This is the second of Ioan Grillo’s books that I have read and I found this volume equally as good as my first encounter with this talented British journalist. Gangster Warlords focuses on 4 separate crime gangs across the Americas. For each group we identify leaders, politics, often brutal and horrendous crimes and a link to the out of control trade in Narcotics across Latin America and the Caribbean that gives rise to the conditions necessary for Gangster Warlords to thrive. The first part looks at the Comando Vermelho or Red Commando of Brazil, focussing on a biography of the ‘brain’ of the guerrilla / criminal gang, William da Silva Lima. From open bocas selling drugs on the streets of the Rio favelas, to political indoctrination in the fusion of leftwing political prisoners and armed robbers in Brasilian jails, this story is eyeopening and violently disturbing. The second part covers Jamaica’s Shower Posse with the rise and fall of its President, Christopher Michael Coke or ‘Dudus’. The impact one man’s crimes can have upon an entire political system that reaches deep into the depths of global cities with their yardie drug gangs highlights how uneasy a relationship is struck between warlords and governments. Third up we have coverage of the gangs of the Northern Triangle – Honduras and El Salvador with its imported from Los Angeles headlining crime group the Mara Salvatrucha. The brutal murder rate of these guys strikes fear into even the hardiest of Latin American gangs with the MS-13 being recruited by powerful Mexican cartels such as Sinaloa to do their dirty work. The global reaches of violent criminal empires is apparent. Lastly there is a focus on Nazario Moreno, El Chayo – El Más Looa – The Maddest One. and his Knights Templar. This NarcoSaint formed from the nucleus of the La Familia Michoacana a devoted following based around the medieval style religious teachings and devotion of the holy warrior monks of the Middle Ages. He faked his death at one stage until he was finally put into his grave by the fierce war with autodefensas who in vigilante justice were the only solution to his expansive Crystal Meth and Marijuana empire. The whole book encompasses many of the same themes. Recurrent violence, cocaine smuggling and distribution internationally, political unrest and inadequate government coping strategies. In his conclusions Grillo identifies possible solutions to the War on…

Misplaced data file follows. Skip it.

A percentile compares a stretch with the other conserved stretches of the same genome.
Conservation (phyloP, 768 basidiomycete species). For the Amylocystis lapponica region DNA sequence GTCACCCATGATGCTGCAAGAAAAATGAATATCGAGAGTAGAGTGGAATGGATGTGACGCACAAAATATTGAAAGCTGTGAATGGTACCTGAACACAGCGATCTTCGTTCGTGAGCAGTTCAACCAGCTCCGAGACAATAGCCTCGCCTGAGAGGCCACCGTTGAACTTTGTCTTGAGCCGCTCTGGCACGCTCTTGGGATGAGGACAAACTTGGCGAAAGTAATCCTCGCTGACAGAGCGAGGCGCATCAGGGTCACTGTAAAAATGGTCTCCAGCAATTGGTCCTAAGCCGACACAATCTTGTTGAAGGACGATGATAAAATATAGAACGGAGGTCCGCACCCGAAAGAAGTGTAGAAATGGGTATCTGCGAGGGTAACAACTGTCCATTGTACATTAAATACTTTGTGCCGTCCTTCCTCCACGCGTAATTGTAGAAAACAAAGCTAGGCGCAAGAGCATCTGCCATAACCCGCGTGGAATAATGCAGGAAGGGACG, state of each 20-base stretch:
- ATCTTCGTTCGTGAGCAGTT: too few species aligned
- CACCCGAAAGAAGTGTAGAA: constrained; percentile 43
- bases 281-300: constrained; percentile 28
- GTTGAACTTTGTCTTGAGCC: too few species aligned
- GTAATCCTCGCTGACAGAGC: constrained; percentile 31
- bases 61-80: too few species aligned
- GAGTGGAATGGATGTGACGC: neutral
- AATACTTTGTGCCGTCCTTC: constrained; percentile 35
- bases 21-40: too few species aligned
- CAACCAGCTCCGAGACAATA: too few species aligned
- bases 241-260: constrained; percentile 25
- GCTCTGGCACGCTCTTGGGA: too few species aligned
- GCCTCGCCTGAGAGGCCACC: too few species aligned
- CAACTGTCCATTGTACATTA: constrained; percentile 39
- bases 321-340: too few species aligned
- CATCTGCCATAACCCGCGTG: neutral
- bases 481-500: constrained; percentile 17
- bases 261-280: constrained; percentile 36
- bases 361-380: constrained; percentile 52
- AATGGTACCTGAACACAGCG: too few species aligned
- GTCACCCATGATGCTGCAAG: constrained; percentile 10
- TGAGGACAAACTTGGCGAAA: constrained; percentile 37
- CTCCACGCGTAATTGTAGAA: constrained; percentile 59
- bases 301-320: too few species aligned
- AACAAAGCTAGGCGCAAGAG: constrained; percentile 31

This autobiographical account of Brit drug smuggler, Pieter Tritton, is a flowing, page-turning journey that documents his twelve years locked up in Ecuador’s notorious, corrupt and highly dangerous prison system. Tritton is already in trouble back in the UK where he is being sought by police for large scale international drug trafficking. He heads out to Ecuador for a fairly straightforward 2kg cocaine purchase, cleverly melted down and concealed in a tent’s groundsheet, that he aims to transport back to the lucrative European markets. He has been stitched up though and his hotel room is busted and his girlfriend and him start an arduous adventure in the justice system of this exotic Andean nation. From the outset it is clear that the prison system is quite a bit different to that Pieter has previous experienced in the UK. Here. the guards are usually in the command of the brutal gangs that run the prisons. It is a dog eat dog world and murder is rife. At first the lifestyle seems quite liberal within the prison as the cells aren’t usually locked up for much of the time and there is relative freedom of movement and lots of amenities such as shops and prisoners are allowed luxury items and to decorate their own cells. However, the underlying gangs that run the system are in total control. Drugs are very freely available and Pieter gets heavily involved in the business he knows best, dealing both inside the prison walls and also continuing international trafficking through the new contacts he picks up. He earns the respect of most inmates although he occasionally takes high risks that could result in serious calamity. There is a steady stream of high machismo violence and murder. The justice system is obviously corrupt and there are difficulties negotiating this. Later, during his stay in the notorious Guayaquil La Peni prison, he contracts TB and almost dies. The book is a heartfelt journey and the frank nature of the author as he expresses his true feelings and fears and narrates his liaisons with the depraved criminal characters often right at the top of the gang hierarchy, gives us a true life insight into a dark and oppressed system where Pieter survives probably only though his optimistic spirit and entrepreneurial attitude. I really enjoyed this book and it tells of a journey through life that must have been very difficult….